Sen. Jeff Sessions got more time at Wednesday night's main Republican presidential debate than some of the candidates.
CNBC debate moderator John Harwood asked Sen. Marco Rubio, R-Fla., to address the Alabama Republican's position that high-skilled visas programs hurt American workers, pointing to a recent Wired article that said Rubio wanted to be the savior of the tech industry by increasing the amount of H-1B visas. "But your Senate colleague Jeff Sessions of Alabama says in reality, the tech industry uses this program to undercut hiring and wages for highly qualified Americans," Harwood said. "Why is he wrong?"
Rubio has repeatedly said throughout his presidential campaign that he's not going to attack other Republicans and did not take the bait. And attacking someone like Sessions — easily one of the most conservative members of Congress — in a Republican debate could be unwise. Rubio pivoted to his platform instead.
"If you get caught abusing this program, you should never be able to use it again," Rubio said. "The second thing I said is we need to add reforms, not just increase the numbers. ... For example, before you hire anyone from abroad, you should have to advertise that job for 180 days. You also have to prove that you're going to pay these people more than you would pay someone else, so that you're not undercutting it by bringing in cheap labor."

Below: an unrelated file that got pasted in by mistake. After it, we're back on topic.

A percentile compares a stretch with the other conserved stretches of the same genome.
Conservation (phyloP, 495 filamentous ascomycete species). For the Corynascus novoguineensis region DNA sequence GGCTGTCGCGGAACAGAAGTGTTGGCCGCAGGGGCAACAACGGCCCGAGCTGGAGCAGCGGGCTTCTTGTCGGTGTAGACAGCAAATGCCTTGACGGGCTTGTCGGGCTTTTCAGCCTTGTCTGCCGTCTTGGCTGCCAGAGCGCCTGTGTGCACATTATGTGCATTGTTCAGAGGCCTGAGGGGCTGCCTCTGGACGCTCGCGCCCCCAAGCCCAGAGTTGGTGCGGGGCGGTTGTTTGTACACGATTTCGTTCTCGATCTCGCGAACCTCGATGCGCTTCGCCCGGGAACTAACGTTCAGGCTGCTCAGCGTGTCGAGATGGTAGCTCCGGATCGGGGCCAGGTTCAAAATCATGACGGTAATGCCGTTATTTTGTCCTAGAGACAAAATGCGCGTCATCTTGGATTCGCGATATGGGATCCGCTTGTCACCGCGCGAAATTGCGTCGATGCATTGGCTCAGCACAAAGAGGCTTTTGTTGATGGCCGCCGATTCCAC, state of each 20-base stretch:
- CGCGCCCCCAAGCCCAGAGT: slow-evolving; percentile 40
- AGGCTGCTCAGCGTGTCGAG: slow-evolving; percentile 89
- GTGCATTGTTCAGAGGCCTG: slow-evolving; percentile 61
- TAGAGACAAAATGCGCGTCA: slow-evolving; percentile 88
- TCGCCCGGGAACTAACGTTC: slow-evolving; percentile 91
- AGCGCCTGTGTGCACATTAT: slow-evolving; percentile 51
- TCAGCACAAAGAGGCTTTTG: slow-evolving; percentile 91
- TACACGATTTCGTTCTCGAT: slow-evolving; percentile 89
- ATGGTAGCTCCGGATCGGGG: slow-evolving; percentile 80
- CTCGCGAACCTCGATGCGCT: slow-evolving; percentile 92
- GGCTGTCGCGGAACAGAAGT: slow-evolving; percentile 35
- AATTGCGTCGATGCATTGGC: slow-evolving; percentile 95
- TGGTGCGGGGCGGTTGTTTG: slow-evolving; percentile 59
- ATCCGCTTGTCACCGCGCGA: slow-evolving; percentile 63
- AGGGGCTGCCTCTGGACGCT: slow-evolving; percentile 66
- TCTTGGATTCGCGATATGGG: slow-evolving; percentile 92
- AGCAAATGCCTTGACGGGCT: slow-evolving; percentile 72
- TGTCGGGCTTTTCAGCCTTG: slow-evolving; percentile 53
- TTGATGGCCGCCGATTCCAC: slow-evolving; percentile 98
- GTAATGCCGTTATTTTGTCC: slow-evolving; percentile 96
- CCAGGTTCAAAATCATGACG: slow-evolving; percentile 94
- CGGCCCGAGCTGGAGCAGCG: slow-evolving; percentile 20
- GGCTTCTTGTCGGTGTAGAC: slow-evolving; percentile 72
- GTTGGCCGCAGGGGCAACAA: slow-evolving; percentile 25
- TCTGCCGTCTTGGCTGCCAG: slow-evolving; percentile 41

Rubio added that worker training was needed to fit Americans with the skills sought by H1-B visas.
"The best way to close this gap is to modernize higher education so Americans have skills for those jobs," Rubio said.
Unsatisfied, Harwood tried throwing more chum in the water: "So it sounds like you think Senator Sessions is wrong to believe there is enough abuse in that program that we shouldn't increase the number."
But again, Rubio wasn't biting.
"Well, I believe there are abuses," Rubio said. "Those companies should be permanently barred from every using the program again. And we should put strict standards in place to ensure they're not being abused, like the prevailing wage requirement and like the advertisement requirement."
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